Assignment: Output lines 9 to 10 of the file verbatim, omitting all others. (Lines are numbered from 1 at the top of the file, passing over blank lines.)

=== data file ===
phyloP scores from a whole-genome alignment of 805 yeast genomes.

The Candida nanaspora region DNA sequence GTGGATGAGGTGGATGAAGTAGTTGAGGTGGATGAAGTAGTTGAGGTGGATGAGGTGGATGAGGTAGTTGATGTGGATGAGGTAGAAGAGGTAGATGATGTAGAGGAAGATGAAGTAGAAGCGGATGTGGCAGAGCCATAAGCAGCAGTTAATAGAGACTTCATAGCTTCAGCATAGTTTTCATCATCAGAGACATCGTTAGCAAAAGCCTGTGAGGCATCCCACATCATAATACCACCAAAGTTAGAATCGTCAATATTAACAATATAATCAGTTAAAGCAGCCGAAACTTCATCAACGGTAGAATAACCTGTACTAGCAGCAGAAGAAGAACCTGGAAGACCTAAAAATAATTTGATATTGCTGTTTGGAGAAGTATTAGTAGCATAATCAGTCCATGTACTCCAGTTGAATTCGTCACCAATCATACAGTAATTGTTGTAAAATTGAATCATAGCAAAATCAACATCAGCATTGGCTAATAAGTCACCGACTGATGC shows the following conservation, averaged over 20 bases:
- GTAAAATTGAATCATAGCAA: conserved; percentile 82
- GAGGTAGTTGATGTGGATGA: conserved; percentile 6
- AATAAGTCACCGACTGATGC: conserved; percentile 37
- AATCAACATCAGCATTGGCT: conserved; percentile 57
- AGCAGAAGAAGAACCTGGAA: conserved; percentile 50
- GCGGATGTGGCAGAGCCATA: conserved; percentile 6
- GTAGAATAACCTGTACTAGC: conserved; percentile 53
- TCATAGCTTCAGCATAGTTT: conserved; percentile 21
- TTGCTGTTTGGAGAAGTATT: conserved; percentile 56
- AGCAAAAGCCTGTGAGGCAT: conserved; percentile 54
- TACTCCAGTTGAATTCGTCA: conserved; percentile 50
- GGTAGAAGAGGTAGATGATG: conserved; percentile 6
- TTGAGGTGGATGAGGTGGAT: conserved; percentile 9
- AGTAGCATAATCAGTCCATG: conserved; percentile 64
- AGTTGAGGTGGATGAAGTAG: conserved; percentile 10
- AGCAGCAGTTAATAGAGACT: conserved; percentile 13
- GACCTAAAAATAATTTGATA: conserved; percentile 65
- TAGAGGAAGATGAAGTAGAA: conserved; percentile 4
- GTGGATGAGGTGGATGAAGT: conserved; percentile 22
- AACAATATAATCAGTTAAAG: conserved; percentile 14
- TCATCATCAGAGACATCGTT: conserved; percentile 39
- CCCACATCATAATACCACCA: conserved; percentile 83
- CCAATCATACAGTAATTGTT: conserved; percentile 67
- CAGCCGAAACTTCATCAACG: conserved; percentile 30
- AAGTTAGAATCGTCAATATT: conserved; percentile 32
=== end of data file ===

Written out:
- GTAGAATAACCTGTACTAGC: conserved; percentile 53
- TCATAGCTTCAGCATAGTTT: conserved; percentile 21